Beware: The details will depend not only on jurisdiction, but also on the details of the parents, the parenting agreement and, of course, on the situation of the child. However, here are some general guidelines (mostly independent of jurisdiction):
Ideally, you should resolve the problem by non-legal mechanisms. However, you may have to resort to legal means if this fails. I would advocate a gradual escalation of your reaction:
- First, do not assume malice. Nicely ask parent A why the plan was not followed. Maybe it was a simple oversight, maybe there was an emergency? Try to find out, and decide whether the change was warranted.
- If there is no satisfactory answer, clearly remind A that the parenting plan is binding for everyone, and that it is important for both the child and the parents that they can rely on it. Stress that any last-minute changes must be discussed as soon as possible, even in emergencies. This should be done in writing, maybe even by registered mail.
- If the problem repeats, send a last letter indicating that you will seek legal remedy if the problem persists. This letter may work better when sent by a lawyer. A letter from your lawyer to A's lawyer (assuming you both have one) may also prompt A's lawyer to explain to A that they are hurting the child and themselves by violating the parenting plan.
- Finally, if all the above fails, go to court. You could ask for a change in the parenting agreement, maybe with less frequent changeovers, or with changeovers that are easier to arrange, or at an earlier time, such that a delay causes less problems. You could also ask for a formal permission to have the child fetched by the police or similar on subsequent violations (though that is a rather desperate option, and may not be available). If you reach this point, following the previous steps should give you a fighting chance to prevail in court, as you have demonstrated that you tried everything to make the agreement work. Courts generally take a dim view of people who violate an official agreement.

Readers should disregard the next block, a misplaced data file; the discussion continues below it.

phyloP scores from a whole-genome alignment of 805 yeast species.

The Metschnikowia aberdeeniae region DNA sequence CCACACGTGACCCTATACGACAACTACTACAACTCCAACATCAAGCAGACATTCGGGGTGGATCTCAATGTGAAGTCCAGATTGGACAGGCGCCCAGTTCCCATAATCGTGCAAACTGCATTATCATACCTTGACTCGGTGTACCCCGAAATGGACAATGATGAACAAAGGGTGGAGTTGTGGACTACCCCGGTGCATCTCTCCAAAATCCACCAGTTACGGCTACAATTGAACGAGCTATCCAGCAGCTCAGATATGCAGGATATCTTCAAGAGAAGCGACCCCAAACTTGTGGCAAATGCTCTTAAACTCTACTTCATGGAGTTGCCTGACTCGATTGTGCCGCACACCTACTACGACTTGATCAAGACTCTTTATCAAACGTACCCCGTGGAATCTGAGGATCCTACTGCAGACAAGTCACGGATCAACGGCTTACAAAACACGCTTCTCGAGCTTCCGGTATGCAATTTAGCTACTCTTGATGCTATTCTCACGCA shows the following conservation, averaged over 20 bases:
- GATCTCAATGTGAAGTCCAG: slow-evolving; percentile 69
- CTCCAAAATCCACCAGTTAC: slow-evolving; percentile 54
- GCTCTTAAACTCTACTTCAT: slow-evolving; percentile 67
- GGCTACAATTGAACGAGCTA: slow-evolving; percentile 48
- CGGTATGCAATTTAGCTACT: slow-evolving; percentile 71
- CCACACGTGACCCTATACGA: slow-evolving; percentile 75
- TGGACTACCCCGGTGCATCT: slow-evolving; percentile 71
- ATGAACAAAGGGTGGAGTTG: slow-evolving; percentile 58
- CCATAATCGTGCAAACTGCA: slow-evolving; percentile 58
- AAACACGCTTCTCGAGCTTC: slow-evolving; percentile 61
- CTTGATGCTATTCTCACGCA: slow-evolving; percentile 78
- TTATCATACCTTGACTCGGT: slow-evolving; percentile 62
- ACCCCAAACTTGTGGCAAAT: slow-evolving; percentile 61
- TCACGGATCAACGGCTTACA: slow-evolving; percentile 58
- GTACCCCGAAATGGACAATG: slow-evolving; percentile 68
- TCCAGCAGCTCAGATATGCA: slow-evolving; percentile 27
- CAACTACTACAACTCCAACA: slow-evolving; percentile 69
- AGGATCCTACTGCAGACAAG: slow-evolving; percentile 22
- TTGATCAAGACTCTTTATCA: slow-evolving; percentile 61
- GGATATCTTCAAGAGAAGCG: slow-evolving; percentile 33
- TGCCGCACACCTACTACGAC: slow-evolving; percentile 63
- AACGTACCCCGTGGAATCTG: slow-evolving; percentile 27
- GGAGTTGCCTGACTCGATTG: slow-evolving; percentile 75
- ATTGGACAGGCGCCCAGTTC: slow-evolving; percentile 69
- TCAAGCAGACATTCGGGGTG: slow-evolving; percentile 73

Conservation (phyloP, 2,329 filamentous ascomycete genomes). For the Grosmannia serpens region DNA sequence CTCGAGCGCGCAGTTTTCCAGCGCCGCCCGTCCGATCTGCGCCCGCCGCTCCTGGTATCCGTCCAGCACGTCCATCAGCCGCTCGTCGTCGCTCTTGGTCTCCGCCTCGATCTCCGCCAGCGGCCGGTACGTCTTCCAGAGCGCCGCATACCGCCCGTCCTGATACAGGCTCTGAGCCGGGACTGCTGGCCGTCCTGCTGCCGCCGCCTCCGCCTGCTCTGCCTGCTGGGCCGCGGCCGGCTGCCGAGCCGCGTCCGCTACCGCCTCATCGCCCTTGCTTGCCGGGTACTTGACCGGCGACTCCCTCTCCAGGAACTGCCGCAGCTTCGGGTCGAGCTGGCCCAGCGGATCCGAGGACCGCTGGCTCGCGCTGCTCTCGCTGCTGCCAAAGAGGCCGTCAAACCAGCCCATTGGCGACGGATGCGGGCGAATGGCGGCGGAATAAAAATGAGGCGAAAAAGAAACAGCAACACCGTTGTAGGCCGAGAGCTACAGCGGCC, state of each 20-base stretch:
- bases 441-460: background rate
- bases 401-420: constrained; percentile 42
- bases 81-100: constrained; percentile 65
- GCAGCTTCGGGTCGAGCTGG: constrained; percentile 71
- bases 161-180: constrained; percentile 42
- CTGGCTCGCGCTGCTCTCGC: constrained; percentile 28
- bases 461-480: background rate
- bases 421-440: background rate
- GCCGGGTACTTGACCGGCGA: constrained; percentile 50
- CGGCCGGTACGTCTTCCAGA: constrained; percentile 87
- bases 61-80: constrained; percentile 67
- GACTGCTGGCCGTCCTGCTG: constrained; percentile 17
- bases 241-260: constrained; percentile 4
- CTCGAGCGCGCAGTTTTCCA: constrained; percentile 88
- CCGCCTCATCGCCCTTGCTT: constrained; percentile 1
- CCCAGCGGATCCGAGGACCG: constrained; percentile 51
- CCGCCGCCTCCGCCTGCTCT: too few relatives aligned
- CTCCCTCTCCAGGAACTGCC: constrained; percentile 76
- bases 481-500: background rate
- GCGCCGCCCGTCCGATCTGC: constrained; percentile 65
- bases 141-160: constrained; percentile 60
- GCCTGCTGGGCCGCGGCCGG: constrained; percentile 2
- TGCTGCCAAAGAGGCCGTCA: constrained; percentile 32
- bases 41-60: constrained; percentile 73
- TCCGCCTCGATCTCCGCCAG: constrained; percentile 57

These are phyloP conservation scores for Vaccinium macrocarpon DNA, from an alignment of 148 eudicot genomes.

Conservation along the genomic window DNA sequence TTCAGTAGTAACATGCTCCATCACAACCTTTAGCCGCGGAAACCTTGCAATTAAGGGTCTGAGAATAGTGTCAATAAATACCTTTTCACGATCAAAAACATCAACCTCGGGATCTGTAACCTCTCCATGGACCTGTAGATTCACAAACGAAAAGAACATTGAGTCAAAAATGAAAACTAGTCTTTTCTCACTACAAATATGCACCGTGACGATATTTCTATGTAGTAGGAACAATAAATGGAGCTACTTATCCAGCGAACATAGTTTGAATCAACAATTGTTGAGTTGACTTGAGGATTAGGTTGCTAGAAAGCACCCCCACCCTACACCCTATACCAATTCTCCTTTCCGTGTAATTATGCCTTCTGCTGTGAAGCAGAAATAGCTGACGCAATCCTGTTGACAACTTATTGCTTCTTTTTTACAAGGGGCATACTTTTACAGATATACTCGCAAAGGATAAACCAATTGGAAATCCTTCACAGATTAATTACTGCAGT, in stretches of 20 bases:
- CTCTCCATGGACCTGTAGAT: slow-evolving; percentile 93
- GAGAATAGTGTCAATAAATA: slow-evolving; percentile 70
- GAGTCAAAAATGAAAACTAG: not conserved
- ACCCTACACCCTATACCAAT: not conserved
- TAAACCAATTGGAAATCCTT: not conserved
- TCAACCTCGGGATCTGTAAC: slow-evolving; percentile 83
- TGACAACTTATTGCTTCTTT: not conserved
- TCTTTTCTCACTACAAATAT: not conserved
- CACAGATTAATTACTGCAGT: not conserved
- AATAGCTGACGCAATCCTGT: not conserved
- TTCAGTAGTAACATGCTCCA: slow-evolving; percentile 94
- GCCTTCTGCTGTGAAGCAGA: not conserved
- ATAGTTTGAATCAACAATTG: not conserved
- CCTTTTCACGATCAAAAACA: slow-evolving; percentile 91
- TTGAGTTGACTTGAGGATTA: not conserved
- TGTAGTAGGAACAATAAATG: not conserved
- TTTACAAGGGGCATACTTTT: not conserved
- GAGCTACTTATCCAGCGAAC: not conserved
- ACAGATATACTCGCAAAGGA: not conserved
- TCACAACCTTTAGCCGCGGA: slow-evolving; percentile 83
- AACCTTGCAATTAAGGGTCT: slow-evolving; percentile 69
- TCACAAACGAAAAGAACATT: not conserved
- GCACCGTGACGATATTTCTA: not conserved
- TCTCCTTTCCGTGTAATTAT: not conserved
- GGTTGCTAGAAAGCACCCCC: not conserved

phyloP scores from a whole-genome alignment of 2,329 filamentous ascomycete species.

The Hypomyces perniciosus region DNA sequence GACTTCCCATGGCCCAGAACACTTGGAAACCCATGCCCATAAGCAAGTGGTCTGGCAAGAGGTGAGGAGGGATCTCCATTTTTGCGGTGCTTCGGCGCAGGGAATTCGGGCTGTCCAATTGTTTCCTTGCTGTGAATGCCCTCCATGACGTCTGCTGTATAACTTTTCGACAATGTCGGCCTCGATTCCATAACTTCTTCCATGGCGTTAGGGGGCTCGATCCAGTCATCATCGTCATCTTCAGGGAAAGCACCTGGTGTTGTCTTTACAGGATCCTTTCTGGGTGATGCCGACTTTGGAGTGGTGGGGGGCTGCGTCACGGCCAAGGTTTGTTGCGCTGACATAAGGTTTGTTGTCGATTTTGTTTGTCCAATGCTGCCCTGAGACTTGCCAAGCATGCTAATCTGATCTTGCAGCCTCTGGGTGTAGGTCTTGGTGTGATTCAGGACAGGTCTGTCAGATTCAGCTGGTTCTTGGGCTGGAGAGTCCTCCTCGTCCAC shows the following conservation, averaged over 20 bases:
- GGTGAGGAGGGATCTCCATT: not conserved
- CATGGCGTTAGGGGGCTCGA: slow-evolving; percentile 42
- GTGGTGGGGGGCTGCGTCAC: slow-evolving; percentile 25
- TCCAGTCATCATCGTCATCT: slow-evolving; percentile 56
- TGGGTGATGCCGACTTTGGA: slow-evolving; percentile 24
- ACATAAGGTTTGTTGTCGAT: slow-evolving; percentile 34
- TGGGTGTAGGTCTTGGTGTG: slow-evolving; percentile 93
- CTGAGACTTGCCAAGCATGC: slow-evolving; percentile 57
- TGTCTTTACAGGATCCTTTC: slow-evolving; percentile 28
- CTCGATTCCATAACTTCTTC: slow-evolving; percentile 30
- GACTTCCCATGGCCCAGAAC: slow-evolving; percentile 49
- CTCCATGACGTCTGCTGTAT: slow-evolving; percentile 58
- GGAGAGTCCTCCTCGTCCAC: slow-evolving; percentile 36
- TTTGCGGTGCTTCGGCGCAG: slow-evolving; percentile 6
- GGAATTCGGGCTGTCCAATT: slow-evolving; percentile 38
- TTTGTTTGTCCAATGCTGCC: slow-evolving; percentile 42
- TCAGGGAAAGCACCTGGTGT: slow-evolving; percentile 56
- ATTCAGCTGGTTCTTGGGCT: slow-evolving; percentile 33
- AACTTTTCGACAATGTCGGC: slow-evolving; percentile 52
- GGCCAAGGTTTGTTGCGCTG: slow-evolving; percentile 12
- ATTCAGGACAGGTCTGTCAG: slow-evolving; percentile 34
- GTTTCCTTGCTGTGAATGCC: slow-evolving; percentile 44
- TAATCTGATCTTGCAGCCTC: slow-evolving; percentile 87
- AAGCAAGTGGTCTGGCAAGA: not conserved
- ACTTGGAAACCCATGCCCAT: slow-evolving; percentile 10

In Georgia specifically, like in most US states, violation of a court-ordered parenting agreement by one parent is a serious matter. The other parent can ask the court to hold the parent in contempt of court. The court can then order a number of consequences for these violations, such as awarding the other parent extra visits or monetary compensation, up to and including sending the parent to jail (this only happens in extreme cases).
The article Violation of Custody and Visitation Orders in Georgia gives a good overview.